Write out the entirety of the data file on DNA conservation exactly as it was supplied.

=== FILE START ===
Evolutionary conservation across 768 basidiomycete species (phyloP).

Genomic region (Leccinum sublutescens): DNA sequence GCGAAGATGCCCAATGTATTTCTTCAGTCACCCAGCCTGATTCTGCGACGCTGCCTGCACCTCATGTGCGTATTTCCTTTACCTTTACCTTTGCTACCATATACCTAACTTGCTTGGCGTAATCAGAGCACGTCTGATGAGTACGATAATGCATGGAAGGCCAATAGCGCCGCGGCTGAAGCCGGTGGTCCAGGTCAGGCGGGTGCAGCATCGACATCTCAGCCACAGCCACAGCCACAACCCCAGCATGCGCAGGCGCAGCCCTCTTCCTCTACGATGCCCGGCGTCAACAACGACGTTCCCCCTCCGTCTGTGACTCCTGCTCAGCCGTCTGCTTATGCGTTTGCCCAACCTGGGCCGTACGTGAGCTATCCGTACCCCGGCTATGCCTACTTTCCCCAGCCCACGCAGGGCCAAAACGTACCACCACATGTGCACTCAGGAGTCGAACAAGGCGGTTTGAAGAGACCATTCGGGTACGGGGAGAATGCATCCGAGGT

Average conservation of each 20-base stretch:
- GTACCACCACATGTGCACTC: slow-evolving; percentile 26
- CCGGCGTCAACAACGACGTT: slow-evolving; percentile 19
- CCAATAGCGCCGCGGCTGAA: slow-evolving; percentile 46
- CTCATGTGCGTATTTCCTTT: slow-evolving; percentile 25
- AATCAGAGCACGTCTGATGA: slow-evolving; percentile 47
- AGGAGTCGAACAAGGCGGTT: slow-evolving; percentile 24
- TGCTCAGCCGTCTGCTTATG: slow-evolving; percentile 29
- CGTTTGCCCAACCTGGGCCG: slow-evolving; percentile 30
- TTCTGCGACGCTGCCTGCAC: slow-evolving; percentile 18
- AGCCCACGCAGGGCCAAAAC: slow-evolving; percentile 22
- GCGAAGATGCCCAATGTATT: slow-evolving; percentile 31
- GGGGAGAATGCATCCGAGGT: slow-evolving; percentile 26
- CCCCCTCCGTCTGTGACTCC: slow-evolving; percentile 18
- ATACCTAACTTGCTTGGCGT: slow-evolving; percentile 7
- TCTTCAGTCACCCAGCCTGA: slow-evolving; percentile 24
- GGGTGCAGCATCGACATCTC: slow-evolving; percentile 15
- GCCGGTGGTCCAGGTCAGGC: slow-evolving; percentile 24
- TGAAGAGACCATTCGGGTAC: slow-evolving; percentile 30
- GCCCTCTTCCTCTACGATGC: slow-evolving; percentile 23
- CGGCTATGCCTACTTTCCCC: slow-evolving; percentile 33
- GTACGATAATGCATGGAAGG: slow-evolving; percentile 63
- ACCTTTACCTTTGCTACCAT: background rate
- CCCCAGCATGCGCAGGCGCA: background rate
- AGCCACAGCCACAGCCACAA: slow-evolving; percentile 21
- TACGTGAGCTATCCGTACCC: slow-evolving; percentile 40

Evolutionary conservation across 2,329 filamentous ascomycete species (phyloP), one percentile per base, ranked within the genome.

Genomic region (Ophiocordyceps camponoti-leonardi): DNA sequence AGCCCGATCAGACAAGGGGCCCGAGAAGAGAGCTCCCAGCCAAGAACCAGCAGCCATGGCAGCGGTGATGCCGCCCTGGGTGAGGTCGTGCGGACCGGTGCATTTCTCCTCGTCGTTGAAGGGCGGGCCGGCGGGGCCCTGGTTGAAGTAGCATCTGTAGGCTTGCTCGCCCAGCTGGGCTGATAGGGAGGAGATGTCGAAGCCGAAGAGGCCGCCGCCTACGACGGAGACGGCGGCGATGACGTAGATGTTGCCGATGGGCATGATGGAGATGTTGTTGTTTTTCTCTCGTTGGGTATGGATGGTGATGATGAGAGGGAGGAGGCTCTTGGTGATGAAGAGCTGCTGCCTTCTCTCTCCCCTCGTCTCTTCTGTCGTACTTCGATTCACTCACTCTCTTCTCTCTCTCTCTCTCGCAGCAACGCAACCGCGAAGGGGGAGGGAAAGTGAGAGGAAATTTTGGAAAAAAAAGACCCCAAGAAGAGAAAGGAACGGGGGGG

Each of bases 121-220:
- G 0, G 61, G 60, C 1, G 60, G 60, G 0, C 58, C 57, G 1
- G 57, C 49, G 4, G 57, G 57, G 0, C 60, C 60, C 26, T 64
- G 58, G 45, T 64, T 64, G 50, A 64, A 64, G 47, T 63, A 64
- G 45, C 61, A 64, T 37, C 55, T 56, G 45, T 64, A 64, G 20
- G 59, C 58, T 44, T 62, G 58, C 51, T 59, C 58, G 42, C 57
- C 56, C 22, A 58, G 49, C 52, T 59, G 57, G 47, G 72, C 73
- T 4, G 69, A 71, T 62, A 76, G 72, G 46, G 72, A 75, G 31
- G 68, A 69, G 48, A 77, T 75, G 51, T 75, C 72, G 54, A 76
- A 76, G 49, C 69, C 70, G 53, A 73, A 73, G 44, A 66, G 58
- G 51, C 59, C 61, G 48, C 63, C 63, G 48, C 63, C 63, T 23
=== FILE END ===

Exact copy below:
Evolutionary conservation across 768 basidiomycete species (phyloP).

Genomic region (Leccinum sublutescens): DNA sequence GCGAAGATGCCCAATGTATTTCTTCAGTCACCCAGCCTGATTCTGCGACGCTGCCTGCACCTCATGTGCGTATTTCCTTTACCTTTACCTTTGCTACCATATACCTAACTTGCTTGGCGTAATCAGAGCACGTCTGATGAGTACGATAATGCATGGAAGGCCAATAGCGCCGCGGCTGAAGCCGGTGGTCCAGGTCAGGCGGGTGCAGCATCGACATCTCAGCCACAGCCACAGCCACAACCCCAGCATGCGCAGGCGCAGCCCTCTTCCTCTACGATGCCCGGCGTCAACAACGACGTTCCCCCTCCGTCTGTGACTCCTGCTCAGCCGTCTGCTTATGCGTTTGCCCAACCTGGGCCGTACGTGAGCTATCCGTACCCCGGCTATGCCTACTTTCCCCAGCCCACGCAGGGCCAAAACGTACCACCACATGTGCACTCAGGAGTCGAACAAGGCGGTTTGAAGAGACCATTCGGGTACGGGGAGAATGCATCCGAGGT

Average conservation of each 20-base stretch:
- GTACCACCACATGTGCACTC: slow-evolving; percentile 26
- CCGGCGTCAACAACGACGTT: slow-evolving; percentile 19
- CCAATAGCGCCGCGGCTGAA: slow-evolving; percentile 46
- CTCATGTGCGTATTTCCTTT: slow-evolving; percentile 25
- AATCAGAGCACGTCTGATGA: slow-evolving; percentile 47
- AGGAGTCGAACAAGGCGGTT: slow-evolving; percentile 24
- TGCTCAGCCGTCTGCTTATG: slow-evolving; percentile 29
- CGTTTGCCCAACCTGGGCCG: slow-evolving; percentile 30
- TTCTGCGACGCTGCCTGCAC: slow-evolving; percentile 18
- AGCCCACGCAGGGCCAAAAC: slow-evolving; percentile 22
- GCGAAGATGCCCAATGTATT: slow-evolving; percentile 31
- GGGGAGAATGCATCCGAGGT: slow-evolving; percentile 26
- CCCCCTCCGTCTGTGACTCC: slow-evolving; percentile 18
- ATACCTAACTTGCTTGGCGT: slow-evolving; percentile 7
- TCTTCAGTCACCCAGCCTGA: slow-evolving; percentile 24
- GGGTGCAGCATCGACATCTC: slow-evolving; percentile 15
- GCCGGTGGTCCAGGTCAGGC: slow-evolving; percentile 24
- TGAAGAGACCATTCGGGTAC: slow-evolving; percentile 30
- GCCCTCTTCCTCTACGATGC: slow-evolving; percentile 23
- CGGCTATGCCTACTTTCCCC: slow-evolving; percentile 33
- GTACGATAATGCATGGAAGG: slow-evolving; percentile 63
- ACCTTTACCTTTGCTACCAT: background rate
- CCCCAGCATGCGCAGGCGCA: background rate
- AGCCACAGCCACAGCCACAA: slow-evolving; percentile 21
- TACGTGAGCTATCCGTACCC: slow-evolving; percentile 40

Evolutionary conservation across 2,329 filamentous ascomycete species (phyloP), one percentile per base, ranked within the genome.

Genomic region (Ophiocordyceps camponoti-leonardi): DNA sequence AGCCCGATCAGACAAGGGGCCCGAGAAGAGAGCTCCCAGCCAAGAACCAGCAGCCATGGCAGCGGTGATGCCGCCCTGGGTGAGGTCGTGCGGACCGGTGCATTTCTCCTCGTCGTTGAAGGGCGGGCCGGCGGGGCCCTGGTTGAAGTAGCATCTGTAGGCTTGCTCGCCCAGCTGGGCTGATAGGGAGGAGATGTCGAAGCCGAAGAGGCCGCCGCCTACGACGGAGACGGCGGCGATGACGTAGATGTTGCCGATGGGCATGATGGAGATGTTGTTGTTTTTCTCTCGTTGGGTATGGATGGTGATGATGAGAGGGAGGAGGCTCTTGGTGATGAAGAGCTGCTGCCTTCTCTCTCCCCTCGTCTCTTCTGTCGTACTTCGATTCACTCACTCTCTTCTCTCTCTCTCTCTCGCAGCAACGCAACCGCGAAGGGGGAGGGAAAGTGAGAGGAAATTTTGGAAAAAAAAGACCCCAAGAAGAGAAAGGAACGGGGGGG

Each of bases 121-220:
- G 0, G 61, G 60, C 1, G 60, G 60, G 0, C 58, C 57, G 1
- G 57, C 49, G 4, G 57, G 57, G 0, C 60, C 60, C 26, T 64
- G 58, G 45, T 64, T 64, G 50, A 64, A 64, G 47, T 63, A 64
- G 45, C 61, A 64, T 37, C 55, T 56, G 45, T 64, A 64, G 20
- G 59, C 58, T 44, T 62, G 58, C 51, T 59, C 58, G 42, C 57
- C 56, C 22, A 58, G 49, C 52, T 59, G 57, G 47, G 72, C 73
- T 4, G 69, A 71, T 62, A 76, G 72, G 46, G 72, A 75, G 31
- G 68, A 69, G 48, A 77, T 75, G 51, T 75, C 72, G 54, A 76
- A 76, G 49, C 69, C 70, G 53, A 73, A 73, G 44, A 66, G 58
- G 51, C 59, C 61, G 48, C 63, C 63, G 48, C 63, C 63, T 23